[R-meta] Partial residual plots and meta-analysis

Cesar Terrer Moreno cesar.terrer at me.com
Sat Jul 15 09:46:38 CEST 2017

Hi Wolfgang,

Many thanks, I like this approach too.

One minor question: when I try to plot the result in ggplot, it complains about the class of the output from pred:

MAPpred <- predict(ECM, newmods=cbind(645:1750, mean(ecmdat$MAT), 300,  mean(ecmdat$MAT) * 300),  addx = T)

ggplot(MAPpred, aes(X[,"MAP"], make_pct(pred))) + …

Error: ggplot2 doesn't know how to deal with data of class list.rma

I tried to do “as.data.frame”, but it doesn’t work. Any suggestion?

> On 14 Jul 2017, at 17:42, Viechtbauer Wolfgang (SP) <wolfgang.viechtbauer at maastrichtuniversity.nl> wrote:
> Hi César,
> To show how the expected value of 'es' changes as a function of a moderator, just use the predict() function, computing predicted values for varying values of the moderator. An example for the simplest case (with a single moderator) is shown here:
> http://www.metafor-project.org/doku.php/plots:meta_analytic_scatterplot
> In models with multiple moderators, you can do the same thing. "Taking into account the effect of the rest of the moderators" simply means that you hold the other moderators constant. A common practice is to hold continuous moderators constant at their mean (although one can choose any other sensible value). Using the same example but with two moderators:
> library(metafor)
> dat <- escalc(measure="RR", ai=tpos, bi=tneg, ci=cpos, di=cneg, data=dat.bcg)
> res <- rma(yi, vi, mods = ~ ablat + year, data=dat)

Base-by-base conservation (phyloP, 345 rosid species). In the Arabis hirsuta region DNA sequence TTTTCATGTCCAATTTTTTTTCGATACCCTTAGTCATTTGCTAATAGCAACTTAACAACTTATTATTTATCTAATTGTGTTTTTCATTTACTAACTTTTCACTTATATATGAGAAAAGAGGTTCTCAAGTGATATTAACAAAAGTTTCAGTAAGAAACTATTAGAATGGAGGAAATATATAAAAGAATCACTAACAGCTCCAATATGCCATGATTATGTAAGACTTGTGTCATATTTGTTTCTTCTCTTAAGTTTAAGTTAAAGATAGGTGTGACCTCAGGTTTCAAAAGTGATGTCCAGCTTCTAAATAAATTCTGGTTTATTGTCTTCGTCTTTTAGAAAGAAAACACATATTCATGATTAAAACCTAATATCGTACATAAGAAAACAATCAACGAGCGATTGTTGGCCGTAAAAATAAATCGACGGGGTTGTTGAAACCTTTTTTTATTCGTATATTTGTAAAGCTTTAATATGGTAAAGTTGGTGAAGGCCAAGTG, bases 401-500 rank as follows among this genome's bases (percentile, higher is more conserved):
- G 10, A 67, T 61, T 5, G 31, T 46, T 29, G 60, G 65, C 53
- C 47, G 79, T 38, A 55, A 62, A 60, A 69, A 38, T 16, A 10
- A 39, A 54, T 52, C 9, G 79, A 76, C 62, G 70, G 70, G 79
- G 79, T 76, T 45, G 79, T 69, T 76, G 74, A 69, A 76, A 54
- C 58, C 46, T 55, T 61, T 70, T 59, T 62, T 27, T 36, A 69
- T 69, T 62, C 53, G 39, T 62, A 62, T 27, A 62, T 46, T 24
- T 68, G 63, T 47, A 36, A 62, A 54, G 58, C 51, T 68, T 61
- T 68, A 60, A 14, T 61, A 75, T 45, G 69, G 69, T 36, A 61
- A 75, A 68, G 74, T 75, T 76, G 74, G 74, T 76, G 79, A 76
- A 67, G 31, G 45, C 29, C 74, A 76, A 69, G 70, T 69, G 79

> predict(res, newmods=cbind(13:55, mean(dat$year)))      # holding year constant at the mean
> predict(res, newmods=cbind(mean(dat$ablat), 1948:1980)) # holding ablat constant at the mean
> For models with interactions, you do the same thing. For example:
> res <- rma(yi, vi, mods = ~ ablat + year + ablat:year, data=dat)
> predict(res, newmods=cbind(13:55, mean(dat$year), 13:55 * mean(dat$year)))
> predict(res, newmods=cbind(mean(dat$ablat), 1948:1980, mean(dat$ablat) * 1948:1980))
> Since the slope of one moderator changes as a function of the value of the other moderator when the two moderators interact, one may also want to obtain predicted values when holding the other moderator constant at a couple different values. For example:
> predict(res, newmods=cbind(13:55, 1948, 13:55 * 1948)) # holding year constant at lower bound
> predict(res, newmods=cbind(13:55, 1966, 13:55 * 1966)) # holding year constant at the mean (rounded)
> predict(res, newmods=cbind(13:55, 1980, 13:55 * 1980)) # holding year constant at upper bound
> One can then plot the three lines to show how the expected value of 'es' changes as a function of ablat when year is held constant at its lower bound, mean, and upper bound.
> Best,
> Wolfgang
> -- 
> Wolfgang Viechtbauer, Ph.D., Statistician | Department of Psychiatry and    
> Neuropsychology | Maastricht University | P.O. Box 616 (VIJV1) | 6200 MD    
> Maastricht, The Netherlands | +31 (43) 388-4170 | http://www.wvbauer.com    
>> -----Original Message-----
>> From: R-sig-meta-analysis [mailto:r-sig-meta-analysis-bounces at r-
>> project.org] On Behalf Of Cesar Terrer Moreno
>> Sent: Friday, July 14, 2017 13:52
>> To: r-sig-meta-analysis at r-project.org
>> Subject: [R-meta] Partial residual plots and meta-analysis
>> Dear All,
>> Using our beloved metafor and model selection, I got to the conclusion
>> that my best model was of the form:
>> mymodel <- rma(es, var, data=dat , mods= ~ 1 + A + B*C)
>> I want to show in a figure (to be included in a paper) the relationship
>> between es and the individual moderators, including the interaction, while
>> taking into account the effect of the rest of the moderators. Although I
>> don’t have experience in this matter, it seems that partial residual plots
>> is what I am looking for. I have tried to use the package visreg for this
>> purpose, but apparently it cannot handle a rma output:
>> visreg(mymodel)
>> Error in formula.default(fit) : invalid formula
>> Do you know how to visualise the individual effects of the moderators in a
>> meta-regression?
>> Thanks
>> César

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